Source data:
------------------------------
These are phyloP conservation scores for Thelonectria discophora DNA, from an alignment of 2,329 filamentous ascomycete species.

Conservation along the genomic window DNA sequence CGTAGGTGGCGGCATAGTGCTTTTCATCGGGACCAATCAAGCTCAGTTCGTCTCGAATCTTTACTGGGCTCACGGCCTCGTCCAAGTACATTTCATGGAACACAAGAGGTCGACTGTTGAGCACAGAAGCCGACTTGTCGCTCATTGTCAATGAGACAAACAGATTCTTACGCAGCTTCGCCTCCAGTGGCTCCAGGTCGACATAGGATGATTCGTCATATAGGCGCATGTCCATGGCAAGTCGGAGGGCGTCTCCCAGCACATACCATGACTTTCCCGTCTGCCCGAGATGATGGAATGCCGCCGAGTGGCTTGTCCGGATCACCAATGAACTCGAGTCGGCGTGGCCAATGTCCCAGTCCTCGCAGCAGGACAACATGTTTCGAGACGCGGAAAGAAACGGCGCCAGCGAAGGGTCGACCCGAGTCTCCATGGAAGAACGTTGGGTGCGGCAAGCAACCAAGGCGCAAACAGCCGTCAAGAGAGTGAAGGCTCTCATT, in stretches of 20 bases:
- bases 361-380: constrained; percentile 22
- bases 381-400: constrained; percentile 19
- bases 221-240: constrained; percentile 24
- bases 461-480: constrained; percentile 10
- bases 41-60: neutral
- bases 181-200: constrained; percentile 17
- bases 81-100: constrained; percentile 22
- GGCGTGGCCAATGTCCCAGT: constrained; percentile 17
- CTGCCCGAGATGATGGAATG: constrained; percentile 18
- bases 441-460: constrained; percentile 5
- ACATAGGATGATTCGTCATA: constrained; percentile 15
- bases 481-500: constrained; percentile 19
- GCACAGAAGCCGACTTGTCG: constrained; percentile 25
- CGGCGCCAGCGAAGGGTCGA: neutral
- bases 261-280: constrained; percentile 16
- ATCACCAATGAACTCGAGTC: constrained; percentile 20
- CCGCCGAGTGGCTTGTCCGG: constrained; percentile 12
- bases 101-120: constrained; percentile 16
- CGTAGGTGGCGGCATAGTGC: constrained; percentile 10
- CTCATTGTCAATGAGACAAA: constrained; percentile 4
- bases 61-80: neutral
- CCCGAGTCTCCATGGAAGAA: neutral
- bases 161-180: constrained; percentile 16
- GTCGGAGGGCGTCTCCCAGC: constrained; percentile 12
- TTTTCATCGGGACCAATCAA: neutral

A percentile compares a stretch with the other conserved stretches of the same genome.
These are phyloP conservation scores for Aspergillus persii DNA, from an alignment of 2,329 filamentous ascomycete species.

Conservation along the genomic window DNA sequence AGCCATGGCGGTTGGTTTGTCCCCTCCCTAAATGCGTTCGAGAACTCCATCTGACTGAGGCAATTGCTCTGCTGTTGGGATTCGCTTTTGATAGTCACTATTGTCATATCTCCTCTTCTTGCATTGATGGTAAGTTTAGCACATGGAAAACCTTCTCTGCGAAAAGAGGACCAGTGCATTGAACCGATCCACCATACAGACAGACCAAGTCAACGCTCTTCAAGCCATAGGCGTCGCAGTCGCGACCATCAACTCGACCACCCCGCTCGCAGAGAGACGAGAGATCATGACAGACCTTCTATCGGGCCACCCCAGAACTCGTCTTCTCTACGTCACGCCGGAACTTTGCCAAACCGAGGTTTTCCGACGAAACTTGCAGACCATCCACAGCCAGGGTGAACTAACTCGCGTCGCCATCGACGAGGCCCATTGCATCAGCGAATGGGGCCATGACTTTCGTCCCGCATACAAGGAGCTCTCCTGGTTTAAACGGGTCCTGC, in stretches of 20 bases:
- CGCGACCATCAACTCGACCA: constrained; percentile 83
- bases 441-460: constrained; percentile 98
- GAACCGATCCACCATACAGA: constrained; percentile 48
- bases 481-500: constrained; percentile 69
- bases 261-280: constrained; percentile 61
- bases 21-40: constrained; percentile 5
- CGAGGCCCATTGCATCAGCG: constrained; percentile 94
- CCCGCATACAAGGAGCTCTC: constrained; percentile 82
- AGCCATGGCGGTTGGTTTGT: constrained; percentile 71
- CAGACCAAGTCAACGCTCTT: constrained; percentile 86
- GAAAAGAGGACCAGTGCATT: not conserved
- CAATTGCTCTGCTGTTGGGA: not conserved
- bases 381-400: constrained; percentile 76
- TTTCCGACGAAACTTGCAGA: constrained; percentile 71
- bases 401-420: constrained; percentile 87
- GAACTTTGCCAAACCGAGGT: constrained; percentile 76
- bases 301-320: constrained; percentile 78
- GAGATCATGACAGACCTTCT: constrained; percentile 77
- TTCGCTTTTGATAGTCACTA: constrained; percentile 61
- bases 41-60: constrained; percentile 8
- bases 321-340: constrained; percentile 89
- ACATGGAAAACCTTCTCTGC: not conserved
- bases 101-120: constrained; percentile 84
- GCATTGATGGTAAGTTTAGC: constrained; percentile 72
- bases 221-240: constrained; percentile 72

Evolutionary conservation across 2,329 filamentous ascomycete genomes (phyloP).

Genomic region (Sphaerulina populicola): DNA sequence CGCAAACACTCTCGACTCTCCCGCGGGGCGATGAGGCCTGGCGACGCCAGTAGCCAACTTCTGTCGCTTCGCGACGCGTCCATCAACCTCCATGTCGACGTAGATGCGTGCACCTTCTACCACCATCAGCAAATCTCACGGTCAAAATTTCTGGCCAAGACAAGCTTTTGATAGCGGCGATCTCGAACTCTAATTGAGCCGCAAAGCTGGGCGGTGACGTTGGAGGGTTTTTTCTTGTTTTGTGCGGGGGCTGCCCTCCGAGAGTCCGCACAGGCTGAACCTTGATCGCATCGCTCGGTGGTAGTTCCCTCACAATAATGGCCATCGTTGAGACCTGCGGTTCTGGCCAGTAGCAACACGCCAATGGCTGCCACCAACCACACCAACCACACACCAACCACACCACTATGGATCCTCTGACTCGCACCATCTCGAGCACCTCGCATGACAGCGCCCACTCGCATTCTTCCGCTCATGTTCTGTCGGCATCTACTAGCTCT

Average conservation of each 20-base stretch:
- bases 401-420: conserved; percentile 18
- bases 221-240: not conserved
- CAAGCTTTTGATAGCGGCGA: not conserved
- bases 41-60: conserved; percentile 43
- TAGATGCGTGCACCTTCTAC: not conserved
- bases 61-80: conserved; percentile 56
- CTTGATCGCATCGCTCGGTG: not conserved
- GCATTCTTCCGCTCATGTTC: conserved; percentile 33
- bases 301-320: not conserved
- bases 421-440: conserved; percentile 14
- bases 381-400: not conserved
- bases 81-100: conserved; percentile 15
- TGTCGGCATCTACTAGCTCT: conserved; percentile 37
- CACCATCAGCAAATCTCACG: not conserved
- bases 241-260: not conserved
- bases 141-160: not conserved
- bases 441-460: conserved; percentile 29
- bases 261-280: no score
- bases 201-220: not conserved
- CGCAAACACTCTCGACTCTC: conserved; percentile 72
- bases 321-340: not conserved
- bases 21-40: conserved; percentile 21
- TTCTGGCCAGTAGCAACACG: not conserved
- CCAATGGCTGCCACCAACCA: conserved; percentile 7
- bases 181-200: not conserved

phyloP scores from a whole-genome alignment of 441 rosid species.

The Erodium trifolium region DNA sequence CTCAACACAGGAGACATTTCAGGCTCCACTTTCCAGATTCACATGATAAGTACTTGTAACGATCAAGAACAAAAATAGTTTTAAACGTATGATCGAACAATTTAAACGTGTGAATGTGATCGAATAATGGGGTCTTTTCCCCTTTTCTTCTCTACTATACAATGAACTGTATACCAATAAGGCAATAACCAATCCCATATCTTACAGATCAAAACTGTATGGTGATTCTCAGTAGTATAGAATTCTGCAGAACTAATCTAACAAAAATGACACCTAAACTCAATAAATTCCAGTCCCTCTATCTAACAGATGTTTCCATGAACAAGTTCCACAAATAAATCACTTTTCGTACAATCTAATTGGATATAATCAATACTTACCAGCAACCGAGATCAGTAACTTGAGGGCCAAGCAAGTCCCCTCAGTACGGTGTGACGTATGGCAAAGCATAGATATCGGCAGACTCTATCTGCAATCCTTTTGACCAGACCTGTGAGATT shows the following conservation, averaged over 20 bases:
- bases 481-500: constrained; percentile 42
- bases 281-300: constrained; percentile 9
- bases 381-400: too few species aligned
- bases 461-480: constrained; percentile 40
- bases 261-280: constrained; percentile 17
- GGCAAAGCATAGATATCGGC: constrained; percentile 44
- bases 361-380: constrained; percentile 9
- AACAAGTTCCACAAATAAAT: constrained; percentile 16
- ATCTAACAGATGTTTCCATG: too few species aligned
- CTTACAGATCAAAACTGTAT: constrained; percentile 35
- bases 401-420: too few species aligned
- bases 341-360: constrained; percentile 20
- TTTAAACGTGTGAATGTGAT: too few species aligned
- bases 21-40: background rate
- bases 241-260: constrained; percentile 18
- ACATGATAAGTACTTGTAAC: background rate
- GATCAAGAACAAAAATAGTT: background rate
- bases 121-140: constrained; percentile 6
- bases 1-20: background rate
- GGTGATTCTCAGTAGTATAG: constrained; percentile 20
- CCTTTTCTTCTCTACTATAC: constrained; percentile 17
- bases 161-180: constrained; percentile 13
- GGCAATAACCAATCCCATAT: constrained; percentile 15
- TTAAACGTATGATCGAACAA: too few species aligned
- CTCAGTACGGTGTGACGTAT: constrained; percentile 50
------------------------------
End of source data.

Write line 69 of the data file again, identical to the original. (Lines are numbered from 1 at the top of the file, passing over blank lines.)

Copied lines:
- bases 381-400: not conserved